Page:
Dec. 7 (Bloomberg) -- Poland’s central bank left its main interest rate unchanged at the highest level in almost three years to help defend the zloty and contain inflation that’s exceeded the official target for 13 months.
The Narodowy Bank Polski left the benchmark seven-day interest rate at 4.5 percent for a sixth month, the highest since January 2009, matching the forecast of all 32 economists in a Bloomberg survey.
Policy makers raised borrowing costs by a total of 1 percentage point this year to tame inflation and have reaffirmed plans to hold rates flat after price growth accelerated. Since the last increase in June, the zloty has shed 12 percent against the euro as investors shun emerging-market assets, pushing up import costs and helping keep inflation above the central bank’s 2.5 percent target.
“The chances for rate movements either way haven’t changed since the previous meeting,” Marek Belka, the bank’s Governor, told a news conference in Warsaw today. “Economic slowdown in the euro region and a weaker zloty offset each other as far as the impact on inflation goes.”
The regulator’s rate-setting board left borrowing costs unchanged when it last met on Nov. 9, citing a “volatile” zloty and expectations of a “milder” economic slowdown than the neighboring euro region.
The zloty, the sixth-worst performer since July among currencies tracked by Bloomberg, was little changed at 4.4676 per euro at 5:30 p.m. in Warsaw. The yield on the government’s 10-year bond fell 0.2 percentage point to 5.86 percent.
Sales of foreign currency during the last two months have made the zloty more stable than the Czech koruna, Belka said, promising to continue the policy of “intervening” to calm the market, without setting a specific exchange-rate target.
The zloty is the main risk to bringing inflation within the bank’s target, the regulator said in an e-mailed statement. A “gradual reduction in the growth of domestic demand amid a tightening of fiscal policy” will help curb price pressures, it added.
Consumer prices rose 4.3 percent from a year earlier in October after a 3.9 percent increase in September. Core inflation, which strips out volatile food and fuel prices, accelerated to 2.8 percent from a year ago in October from 2.6 percent the previous month.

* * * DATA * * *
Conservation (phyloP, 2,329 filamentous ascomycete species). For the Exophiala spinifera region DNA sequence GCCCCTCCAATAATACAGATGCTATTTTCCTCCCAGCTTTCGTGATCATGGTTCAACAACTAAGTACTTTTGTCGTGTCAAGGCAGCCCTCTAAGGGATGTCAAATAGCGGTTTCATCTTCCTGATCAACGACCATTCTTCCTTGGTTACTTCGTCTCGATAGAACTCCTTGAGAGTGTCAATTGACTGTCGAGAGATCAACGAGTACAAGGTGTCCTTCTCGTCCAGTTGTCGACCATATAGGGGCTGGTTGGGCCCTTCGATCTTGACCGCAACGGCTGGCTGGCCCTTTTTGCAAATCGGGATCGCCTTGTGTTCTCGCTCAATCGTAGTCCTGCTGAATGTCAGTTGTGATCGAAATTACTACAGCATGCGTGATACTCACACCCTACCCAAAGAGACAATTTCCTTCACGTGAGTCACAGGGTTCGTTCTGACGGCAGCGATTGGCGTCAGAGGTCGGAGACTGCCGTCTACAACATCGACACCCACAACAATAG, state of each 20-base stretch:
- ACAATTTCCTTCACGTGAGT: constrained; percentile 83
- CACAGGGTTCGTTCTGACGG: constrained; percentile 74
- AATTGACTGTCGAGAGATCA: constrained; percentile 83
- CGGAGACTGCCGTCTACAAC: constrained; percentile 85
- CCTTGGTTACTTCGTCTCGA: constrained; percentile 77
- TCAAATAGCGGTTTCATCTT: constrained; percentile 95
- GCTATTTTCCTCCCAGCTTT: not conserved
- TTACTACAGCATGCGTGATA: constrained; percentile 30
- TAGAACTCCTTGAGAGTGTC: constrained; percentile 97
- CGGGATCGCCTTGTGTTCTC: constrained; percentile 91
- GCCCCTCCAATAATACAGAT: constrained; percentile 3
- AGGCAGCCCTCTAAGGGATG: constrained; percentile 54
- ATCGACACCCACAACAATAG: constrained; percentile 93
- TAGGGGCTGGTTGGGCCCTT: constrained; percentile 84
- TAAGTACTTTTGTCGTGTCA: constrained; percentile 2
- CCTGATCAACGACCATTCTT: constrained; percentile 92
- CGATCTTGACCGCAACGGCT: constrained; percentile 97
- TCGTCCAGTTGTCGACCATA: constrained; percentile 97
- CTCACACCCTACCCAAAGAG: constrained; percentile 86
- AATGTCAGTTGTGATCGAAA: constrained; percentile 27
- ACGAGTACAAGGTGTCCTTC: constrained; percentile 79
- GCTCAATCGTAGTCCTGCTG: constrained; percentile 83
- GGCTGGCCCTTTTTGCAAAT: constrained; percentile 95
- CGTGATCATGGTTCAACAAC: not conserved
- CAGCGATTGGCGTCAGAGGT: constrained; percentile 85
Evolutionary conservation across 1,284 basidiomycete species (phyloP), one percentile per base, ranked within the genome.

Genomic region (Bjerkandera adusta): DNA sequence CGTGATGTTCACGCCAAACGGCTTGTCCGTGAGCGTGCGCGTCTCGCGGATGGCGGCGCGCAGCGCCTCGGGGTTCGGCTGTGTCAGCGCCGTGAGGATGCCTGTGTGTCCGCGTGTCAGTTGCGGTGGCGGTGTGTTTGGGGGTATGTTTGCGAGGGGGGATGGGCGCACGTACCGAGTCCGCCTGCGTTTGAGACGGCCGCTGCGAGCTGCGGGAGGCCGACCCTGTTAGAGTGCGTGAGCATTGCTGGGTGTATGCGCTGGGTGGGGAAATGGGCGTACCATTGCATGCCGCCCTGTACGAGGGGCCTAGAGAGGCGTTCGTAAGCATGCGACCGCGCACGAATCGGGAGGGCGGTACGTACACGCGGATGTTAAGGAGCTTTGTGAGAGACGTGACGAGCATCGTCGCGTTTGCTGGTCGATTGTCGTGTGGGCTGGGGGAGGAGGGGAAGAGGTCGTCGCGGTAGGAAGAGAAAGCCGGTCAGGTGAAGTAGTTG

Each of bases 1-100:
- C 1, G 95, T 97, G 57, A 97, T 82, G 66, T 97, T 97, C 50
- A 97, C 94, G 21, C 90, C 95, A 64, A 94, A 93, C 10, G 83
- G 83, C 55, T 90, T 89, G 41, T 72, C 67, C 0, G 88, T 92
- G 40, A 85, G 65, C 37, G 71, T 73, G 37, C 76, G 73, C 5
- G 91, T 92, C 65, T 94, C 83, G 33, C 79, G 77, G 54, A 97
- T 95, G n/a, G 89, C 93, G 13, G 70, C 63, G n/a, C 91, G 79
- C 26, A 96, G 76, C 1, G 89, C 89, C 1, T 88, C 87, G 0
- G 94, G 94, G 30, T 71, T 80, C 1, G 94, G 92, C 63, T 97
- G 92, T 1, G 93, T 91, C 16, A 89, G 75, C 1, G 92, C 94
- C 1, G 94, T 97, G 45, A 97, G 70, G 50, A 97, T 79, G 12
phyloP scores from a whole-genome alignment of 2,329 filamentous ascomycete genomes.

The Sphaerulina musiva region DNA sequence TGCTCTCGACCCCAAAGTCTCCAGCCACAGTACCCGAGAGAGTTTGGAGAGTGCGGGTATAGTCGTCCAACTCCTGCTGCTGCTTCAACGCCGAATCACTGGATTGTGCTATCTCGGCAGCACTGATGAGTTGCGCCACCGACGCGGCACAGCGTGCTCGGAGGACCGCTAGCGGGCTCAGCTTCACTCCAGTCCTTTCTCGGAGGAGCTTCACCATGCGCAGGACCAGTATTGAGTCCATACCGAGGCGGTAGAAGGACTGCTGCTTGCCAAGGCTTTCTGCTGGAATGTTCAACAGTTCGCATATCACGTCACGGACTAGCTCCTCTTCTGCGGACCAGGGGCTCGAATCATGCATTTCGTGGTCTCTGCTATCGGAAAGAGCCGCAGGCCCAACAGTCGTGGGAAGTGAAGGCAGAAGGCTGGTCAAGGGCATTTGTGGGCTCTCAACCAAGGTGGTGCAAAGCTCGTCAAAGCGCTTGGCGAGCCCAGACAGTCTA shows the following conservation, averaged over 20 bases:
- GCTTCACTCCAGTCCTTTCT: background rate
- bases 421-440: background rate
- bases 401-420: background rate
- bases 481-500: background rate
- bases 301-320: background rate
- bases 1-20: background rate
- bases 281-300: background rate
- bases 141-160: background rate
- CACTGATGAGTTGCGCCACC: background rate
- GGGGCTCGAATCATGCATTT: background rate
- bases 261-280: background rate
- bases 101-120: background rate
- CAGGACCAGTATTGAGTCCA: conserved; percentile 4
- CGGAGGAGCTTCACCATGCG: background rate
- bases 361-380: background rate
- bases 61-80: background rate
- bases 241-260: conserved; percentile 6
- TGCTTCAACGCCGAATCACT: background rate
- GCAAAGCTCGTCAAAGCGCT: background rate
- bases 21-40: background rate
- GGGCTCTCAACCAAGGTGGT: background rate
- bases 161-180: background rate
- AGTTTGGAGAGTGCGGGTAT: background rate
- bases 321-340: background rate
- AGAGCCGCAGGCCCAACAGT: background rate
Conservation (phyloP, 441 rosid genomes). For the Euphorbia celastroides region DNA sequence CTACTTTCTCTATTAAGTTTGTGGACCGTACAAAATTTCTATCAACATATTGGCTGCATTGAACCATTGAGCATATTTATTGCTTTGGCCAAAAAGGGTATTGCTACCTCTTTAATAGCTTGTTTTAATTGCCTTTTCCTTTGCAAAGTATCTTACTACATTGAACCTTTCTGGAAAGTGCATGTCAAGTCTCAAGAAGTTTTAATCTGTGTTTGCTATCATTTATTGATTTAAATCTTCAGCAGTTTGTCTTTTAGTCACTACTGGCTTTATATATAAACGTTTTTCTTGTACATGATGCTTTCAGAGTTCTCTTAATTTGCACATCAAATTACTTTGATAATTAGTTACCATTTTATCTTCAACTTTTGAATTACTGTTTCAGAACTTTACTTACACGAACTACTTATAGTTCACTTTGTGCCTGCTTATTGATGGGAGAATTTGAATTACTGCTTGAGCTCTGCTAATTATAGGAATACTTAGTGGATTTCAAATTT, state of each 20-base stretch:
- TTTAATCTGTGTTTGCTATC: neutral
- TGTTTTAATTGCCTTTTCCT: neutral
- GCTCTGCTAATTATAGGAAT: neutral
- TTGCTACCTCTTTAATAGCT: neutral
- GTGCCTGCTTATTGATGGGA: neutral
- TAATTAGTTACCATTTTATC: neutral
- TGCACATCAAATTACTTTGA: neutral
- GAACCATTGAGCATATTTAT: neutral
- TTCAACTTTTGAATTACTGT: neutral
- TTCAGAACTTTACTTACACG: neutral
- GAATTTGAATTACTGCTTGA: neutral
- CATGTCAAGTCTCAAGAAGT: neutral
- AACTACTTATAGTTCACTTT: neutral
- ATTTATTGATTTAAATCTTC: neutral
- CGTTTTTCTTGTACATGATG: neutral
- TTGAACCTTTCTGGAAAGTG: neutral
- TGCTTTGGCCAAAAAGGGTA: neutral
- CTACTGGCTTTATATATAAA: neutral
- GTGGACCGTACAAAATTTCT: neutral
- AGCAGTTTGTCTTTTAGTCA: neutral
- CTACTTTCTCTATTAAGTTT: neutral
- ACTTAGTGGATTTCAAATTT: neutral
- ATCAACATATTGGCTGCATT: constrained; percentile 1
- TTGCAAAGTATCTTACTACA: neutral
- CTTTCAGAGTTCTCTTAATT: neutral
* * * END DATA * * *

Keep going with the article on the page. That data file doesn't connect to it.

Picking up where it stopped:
The central bank last month cut its 2012 economic-growth forecast to 3.1 percent from 3.2 percent. Gross domestic product grew 4.3 percent from a year earlier in the third quarter, more than economists forecast, bolstering projections for full-year expansion of 4 percent or more, Prime Minister Donald Tusk said Dec. 2.
Growth next year may depend on progress in solving the debt crisis in the euro region, which “is already in a mild recession,” according to a report last week by the Paris-based Organization for Economic Cooperation and Development. Poland’s economy, the only one in EU to dodge recession in 2009, may slow to 2.5 percent next year, the government estimates.
Forward-rate agreements used to speculate on changes in borrowing costs indicate a quarter-point rate cut in six months, while the median estimate of 29 economists in a Bloomberg survey suggests a reduction of that size by March. Still, some predict an increase, should the euro region’s crisis lead to further zloty depreciation and inflation.
Loans, Input Prices
Corporate loans grew 13.4 percent in October from a year earlier, accelerating from a 13 percent increase the previous month, according to central bank data.
Upward pressure on manufacturers’ input prices “remained stubbornly high” in November, even as demand weakened, HSBC Holdings said Dec. 1. The producer price index, an early indication of inflationary trends, has risen for four consecutive months, reaching 8.5 percent in October.
“With a weaker zloty and an increase in energy and diesel prices, the inflation rate will decline at a slower pace,” Monika Kurtek, chief economist at Bank Pocztowy, said in a note to clients. “Potentially worse inflation perspectives may mean interest rates remain unchanged throughout 2012.”
To contact the reporters on this story: Dorota Bartyzel in Warsaw firstname.lastname@example.org
To contact the editor responsible for this story: Balazs Penz at email@example.com